IT career site Dice.com is unveiling a new talent aggregation search tool it calls Open Web.
Similar to TalentBin, Dice’s new service pulls together bits and bytes of information about candidates, summarizing the individual’s experience, skills, and interests in an easily scanned profile. Open Web searches the accessible parts of some 50 social and professional networks — including such tech hangouts as GitHub and Stack Overflow — and the open Web, indexing a candidate’s contributions and postings to build the profile. A series of icons tells searchers where the information was found; a mouse click takes you to the source.
The goal of Open Web, explained Chairman, President, and CEO Scot Melland, is to give Dice recruiters “as complete as possible a picture of the candidate in the geography they are searching.”
Provided for now to Dice recruiting customers at no charge, Open Web is searchable in multiple ways. Besides a typical Google-type search, you can put together a profile by name. That’s particularly useful if you have a candidate in mind who may not have an updated resume.
Melland will officially announce Open Web Wednesday morning, during the quarterly financial call with investors and analysts. Dice Holdings, Inc., which owns Dice.com, eFinancialCareers, is expected by analyst consensus to report earning 14 cents a share on revenue of $51.4 million for the fourth quarter of 2012.
Previewing Open Web for me earlier this week, Melland walked through a typical search. Compiling a list of developers with Java and other skills, he pointed out that the search results page itself tells a quick story about each person there. Those with numerous icons signal an individual involved in multiple networks. That may be a sign of a passionate techie — as in the case of a developer who turned up on the results page who contributes regularly to Stack Overflow and is highly regarded by his developer peers.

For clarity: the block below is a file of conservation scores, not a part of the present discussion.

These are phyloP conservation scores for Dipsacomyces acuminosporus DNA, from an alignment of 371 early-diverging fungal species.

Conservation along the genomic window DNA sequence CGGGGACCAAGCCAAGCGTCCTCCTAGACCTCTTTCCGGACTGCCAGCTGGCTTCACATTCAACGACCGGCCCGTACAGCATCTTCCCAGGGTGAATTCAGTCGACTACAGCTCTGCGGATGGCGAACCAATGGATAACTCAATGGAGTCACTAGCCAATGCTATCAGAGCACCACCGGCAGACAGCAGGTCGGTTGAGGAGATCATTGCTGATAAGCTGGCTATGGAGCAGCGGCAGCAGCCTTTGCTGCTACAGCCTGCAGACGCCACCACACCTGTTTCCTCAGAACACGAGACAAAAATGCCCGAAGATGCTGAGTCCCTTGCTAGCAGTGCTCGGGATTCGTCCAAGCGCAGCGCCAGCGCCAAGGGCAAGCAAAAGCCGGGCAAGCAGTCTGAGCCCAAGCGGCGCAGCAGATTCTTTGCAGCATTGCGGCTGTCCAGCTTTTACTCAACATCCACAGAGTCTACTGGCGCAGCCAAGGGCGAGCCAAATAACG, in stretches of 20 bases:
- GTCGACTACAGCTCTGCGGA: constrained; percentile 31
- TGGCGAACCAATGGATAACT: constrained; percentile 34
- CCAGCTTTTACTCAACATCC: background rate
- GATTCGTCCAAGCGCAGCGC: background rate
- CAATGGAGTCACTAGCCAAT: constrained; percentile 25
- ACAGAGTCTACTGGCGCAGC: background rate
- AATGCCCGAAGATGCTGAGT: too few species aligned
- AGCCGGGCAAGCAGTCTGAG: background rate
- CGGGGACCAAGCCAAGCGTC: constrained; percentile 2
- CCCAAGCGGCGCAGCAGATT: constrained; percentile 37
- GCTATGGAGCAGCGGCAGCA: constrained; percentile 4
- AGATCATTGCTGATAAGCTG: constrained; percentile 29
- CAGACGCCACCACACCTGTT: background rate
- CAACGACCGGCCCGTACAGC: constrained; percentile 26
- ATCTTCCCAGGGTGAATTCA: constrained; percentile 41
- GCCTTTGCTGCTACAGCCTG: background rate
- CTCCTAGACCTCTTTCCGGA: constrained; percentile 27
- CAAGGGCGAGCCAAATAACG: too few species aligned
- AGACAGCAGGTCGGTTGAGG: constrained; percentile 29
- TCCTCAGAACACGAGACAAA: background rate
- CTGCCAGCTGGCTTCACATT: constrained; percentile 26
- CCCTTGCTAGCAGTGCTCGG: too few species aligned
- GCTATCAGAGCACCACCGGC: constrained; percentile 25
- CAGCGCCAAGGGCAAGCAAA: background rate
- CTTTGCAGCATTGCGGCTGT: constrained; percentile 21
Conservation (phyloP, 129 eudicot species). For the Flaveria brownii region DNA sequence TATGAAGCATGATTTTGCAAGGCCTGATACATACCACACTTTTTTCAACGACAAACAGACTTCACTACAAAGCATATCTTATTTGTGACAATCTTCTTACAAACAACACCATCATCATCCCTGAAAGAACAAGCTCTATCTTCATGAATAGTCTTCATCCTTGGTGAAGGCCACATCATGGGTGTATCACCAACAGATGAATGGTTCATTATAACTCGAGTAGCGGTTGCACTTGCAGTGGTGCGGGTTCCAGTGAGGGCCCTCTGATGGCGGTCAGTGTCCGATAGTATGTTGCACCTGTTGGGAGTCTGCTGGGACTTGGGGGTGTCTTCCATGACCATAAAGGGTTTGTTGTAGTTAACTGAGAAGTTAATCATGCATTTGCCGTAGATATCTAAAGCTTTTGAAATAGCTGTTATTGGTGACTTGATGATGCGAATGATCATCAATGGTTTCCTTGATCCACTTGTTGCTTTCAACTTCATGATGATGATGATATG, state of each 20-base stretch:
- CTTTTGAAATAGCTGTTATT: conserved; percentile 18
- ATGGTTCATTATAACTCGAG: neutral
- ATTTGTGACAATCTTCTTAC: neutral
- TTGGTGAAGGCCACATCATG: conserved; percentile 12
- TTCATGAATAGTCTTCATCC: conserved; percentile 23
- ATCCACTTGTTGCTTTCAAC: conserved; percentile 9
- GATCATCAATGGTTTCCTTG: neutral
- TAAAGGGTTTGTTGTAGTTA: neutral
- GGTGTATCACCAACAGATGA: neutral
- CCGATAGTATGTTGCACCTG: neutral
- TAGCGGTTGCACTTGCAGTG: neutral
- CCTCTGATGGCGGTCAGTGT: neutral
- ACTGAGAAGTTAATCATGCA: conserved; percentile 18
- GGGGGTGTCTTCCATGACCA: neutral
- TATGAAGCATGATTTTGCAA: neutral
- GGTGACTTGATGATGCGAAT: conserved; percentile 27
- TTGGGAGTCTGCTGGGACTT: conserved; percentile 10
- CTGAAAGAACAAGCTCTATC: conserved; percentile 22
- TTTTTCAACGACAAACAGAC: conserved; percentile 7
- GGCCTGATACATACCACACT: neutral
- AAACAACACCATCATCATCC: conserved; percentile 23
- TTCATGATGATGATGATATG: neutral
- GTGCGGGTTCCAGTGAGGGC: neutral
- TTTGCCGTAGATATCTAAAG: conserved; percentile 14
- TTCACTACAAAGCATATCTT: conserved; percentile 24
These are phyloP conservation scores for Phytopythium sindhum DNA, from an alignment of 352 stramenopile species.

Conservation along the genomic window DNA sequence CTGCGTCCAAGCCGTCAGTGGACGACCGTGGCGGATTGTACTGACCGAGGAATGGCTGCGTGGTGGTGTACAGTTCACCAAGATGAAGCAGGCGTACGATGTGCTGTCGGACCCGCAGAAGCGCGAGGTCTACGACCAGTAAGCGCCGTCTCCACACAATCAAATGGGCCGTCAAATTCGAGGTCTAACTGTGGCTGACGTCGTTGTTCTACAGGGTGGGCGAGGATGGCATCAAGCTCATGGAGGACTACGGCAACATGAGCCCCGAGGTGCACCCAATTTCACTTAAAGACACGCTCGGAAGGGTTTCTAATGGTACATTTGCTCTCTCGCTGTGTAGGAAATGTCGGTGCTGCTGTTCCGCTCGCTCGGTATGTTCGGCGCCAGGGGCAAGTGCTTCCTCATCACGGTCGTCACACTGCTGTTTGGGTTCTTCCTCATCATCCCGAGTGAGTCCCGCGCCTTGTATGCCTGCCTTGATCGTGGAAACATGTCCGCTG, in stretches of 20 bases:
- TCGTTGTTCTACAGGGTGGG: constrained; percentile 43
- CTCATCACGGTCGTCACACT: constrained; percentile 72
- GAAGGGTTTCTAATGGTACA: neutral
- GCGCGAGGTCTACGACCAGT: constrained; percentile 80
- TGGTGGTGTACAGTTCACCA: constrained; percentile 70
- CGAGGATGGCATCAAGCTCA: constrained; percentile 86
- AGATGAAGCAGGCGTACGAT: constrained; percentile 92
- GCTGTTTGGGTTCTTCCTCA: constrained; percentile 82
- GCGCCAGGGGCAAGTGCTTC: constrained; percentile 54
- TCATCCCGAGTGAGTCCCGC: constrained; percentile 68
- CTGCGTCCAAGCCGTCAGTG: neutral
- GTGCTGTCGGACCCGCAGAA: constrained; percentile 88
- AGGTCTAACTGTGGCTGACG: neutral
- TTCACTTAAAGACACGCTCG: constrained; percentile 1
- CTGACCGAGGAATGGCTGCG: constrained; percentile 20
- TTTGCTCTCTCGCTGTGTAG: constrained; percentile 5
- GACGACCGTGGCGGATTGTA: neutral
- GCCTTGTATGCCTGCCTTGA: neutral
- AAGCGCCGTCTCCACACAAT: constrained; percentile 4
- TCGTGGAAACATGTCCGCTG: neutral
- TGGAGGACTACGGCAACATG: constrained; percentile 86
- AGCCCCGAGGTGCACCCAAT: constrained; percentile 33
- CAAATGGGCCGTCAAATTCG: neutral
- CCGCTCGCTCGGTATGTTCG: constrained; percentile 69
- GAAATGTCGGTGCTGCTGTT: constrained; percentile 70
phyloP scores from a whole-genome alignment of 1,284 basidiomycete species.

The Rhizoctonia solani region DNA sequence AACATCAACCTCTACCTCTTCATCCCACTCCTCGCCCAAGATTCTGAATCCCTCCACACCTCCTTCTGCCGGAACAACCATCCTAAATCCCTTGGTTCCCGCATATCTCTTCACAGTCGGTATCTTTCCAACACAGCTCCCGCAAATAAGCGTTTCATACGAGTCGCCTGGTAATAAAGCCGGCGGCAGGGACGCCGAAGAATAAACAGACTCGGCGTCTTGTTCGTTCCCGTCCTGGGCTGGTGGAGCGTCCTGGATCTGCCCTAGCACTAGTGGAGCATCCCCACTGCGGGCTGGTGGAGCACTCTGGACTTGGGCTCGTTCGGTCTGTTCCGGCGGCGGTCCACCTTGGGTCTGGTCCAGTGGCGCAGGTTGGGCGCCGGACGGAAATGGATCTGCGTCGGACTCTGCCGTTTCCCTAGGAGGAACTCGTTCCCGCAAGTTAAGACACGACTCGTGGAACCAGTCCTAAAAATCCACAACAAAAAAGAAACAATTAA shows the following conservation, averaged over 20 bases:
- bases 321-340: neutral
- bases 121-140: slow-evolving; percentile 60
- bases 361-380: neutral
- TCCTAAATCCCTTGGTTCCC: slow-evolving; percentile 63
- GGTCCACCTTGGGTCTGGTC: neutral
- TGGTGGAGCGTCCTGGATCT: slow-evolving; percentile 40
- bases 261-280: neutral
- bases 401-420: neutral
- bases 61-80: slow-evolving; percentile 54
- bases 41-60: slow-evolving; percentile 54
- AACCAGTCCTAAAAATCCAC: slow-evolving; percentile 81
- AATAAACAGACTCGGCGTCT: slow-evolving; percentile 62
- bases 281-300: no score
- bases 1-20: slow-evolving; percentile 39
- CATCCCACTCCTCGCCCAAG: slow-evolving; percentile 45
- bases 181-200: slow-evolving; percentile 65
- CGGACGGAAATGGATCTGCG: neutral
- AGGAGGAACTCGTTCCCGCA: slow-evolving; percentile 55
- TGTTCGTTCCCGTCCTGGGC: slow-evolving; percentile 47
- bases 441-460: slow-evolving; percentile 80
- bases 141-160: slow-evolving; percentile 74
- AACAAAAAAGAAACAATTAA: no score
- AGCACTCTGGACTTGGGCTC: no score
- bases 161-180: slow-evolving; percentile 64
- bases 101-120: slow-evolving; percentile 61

By reviewing the links Open Web provides, we discovered that individual not only had all the skills a recruiter might want, but collaborated with others, and had gotten kudos for his technical expertise. We also had contact information for him.
“I can now have an interesting conversation with him,” Melland observed. Knowing more about a person than what you get from a resume can turn a cold call into a warm opportunity. That’s a plus for a Dice recruiter who can search the 1 million resumes on Dice.com, then use Open Web to build an updated profile before contacting their best prospects. Because the search includes the web as well as the open parts of social and business networks, recruiters can find current employers, public resume listings, and updated contact information. If it’s publicly accessible, Open Web, like Google, will find it, compile it, and present it.
Open Web’s closest competitor, TalentBin was also limited to the software and tech industry when it first launched a few years ago. Today, though, recruiters are using it to source and profile candidates in other engineering and scientific fields including biotech, pharmaceuticals, life sciences, defense, even design and more.
That happened after TalentBin began including such public databases as the U.S. Patent Office, PubMed and Behance.